On this day in classical music: Italian composer Ottorino Respighi died in Rome in 1936. A master orchestrator whose music is known for its brilliant use of color, Respighi is best remembered for his orchestral Roman trilogy: “The Pines of Rome,” “The Fountains of Rome” and “Roman Festivals.” Listen to the NHK Symphony Orchestra (of Tokyo) perform the final movement of “Roman Festivals,” titled “La Befana.” http://www.youtube.com/watch?v=DXjxAFzdcAM
On this day in the musical theatre: “The Light in the Piazza,” a musical based on a short story by Elizabeth Spencer, opened on Broadway in 2005. Adam Guettel, grandson of Richard Rodgers, composed the Tony Award-winning score. Heading the cast was Oklahoman Kelli O’Hara as Clara, a mentally challenged but vivacious young woman who accompanies her mother to Florence, Italy. O’Hara was nominated for a Tony Award. Her co-star, Victoria Clark, won the Tony as Clara’s mother Margaret. Listen to O’Hara sing the musical’s title number. http://www.youtube.com/watch?v=hvVHEBPIuqY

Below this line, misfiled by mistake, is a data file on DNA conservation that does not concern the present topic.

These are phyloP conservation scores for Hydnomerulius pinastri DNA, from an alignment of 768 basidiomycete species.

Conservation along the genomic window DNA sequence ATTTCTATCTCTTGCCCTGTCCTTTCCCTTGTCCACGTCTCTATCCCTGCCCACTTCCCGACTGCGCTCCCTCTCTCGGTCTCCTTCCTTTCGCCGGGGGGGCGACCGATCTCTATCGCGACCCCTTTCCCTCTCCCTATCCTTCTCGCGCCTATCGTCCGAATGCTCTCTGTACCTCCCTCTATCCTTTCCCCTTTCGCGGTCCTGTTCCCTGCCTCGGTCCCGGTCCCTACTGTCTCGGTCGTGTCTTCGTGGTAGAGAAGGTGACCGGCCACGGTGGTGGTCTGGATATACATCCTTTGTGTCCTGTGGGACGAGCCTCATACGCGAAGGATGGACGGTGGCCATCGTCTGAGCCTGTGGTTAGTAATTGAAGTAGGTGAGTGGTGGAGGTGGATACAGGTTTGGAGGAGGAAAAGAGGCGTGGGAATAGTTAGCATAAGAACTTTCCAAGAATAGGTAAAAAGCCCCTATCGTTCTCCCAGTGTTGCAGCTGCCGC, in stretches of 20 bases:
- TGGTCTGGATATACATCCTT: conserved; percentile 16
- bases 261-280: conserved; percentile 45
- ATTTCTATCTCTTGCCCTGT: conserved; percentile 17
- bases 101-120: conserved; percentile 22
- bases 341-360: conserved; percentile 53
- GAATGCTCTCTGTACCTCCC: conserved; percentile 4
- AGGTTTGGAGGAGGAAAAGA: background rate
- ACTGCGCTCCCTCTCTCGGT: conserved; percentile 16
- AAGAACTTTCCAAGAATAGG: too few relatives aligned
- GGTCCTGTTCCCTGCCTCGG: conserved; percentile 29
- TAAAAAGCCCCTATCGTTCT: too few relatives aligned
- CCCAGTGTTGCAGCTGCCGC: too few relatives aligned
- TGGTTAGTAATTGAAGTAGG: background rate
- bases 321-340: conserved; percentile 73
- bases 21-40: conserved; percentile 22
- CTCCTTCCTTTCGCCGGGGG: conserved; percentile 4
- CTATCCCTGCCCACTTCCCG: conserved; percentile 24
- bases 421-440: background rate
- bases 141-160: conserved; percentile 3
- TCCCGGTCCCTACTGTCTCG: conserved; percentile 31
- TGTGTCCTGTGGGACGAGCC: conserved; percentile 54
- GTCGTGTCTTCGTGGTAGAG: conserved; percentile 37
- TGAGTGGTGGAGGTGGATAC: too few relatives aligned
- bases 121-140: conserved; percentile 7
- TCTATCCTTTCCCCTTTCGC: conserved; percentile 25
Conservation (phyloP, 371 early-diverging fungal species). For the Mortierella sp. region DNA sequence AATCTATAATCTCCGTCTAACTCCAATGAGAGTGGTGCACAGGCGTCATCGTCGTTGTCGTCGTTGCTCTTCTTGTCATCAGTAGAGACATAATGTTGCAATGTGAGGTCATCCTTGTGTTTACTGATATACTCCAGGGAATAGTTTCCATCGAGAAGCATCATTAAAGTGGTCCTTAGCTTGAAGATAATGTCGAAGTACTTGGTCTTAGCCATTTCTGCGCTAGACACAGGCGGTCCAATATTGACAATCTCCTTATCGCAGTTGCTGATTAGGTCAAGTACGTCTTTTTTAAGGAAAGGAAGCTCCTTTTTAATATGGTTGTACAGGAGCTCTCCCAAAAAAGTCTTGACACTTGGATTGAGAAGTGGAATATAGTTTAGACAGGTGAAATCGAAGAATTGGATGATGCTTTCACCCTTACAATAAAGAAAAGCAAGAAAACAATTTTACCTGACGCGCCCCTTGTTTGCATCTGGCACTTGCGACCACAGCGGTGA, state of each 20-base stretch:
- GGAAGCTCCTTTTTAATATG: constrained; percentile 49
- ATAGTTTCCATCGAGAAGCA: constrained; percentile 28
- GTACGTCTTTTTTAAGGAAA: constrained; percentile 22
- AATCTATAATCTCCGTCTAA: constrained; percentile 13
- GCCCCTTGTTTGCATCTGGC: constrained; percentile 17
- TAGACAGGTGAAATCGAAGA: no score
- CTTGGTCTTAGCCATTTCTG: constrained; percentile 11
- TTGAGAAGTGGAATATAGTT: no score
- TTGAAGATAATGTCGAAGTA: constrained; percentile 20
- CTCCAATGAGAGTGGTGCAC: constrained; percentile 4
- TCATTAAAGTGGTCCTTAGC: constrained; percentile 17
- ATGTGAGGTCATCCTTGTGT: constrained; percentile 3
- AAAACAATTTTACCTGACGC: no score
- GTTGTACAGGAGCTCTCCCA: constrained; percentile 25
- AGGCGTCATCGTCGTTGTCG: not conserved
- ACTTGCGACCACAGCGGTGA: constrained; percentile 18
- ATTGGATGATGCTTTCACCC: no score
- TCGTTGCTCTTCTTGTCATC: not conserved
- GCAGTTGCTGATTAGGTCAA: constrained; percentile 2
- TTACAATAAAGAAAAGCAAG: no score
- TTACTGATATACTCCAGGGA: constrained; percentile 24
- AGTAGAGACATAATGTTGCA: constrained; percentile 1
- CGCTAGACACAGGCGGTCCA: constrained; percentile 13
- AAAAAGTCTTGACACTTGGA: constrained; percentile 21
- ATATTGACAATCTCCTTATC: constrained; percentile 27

Theatrical musings: (Kelli) O’Hara said another high point for her in this theatrical journey was the opportunity to meet (Elizabeth) Spencer. Now in her 80s, Spencer traveled to Seattle and Chicago to see the show before it moved to Broadway. At each step along the way, Spencer voiced her approval of the show and the cast.
“I met her in all the cities we played, but here in New York, she appeared to be very moved after seeing the opening night production,” O’Hara said. “Adam (Guettel) and Craig (Lucas) were very intent on making her feel like her story was being told.
“After seeing the New York opening, Spencer approached me and shared her impressions. She looked into my eyes and said, ‘You’re the one. You’re my Clara.’ That was such a relief, and it just made me feel fantastic.” – From Rick Rogers’ story about “The Light in the Piazza,” published Nov. 13, 2005 in The Oklahoman.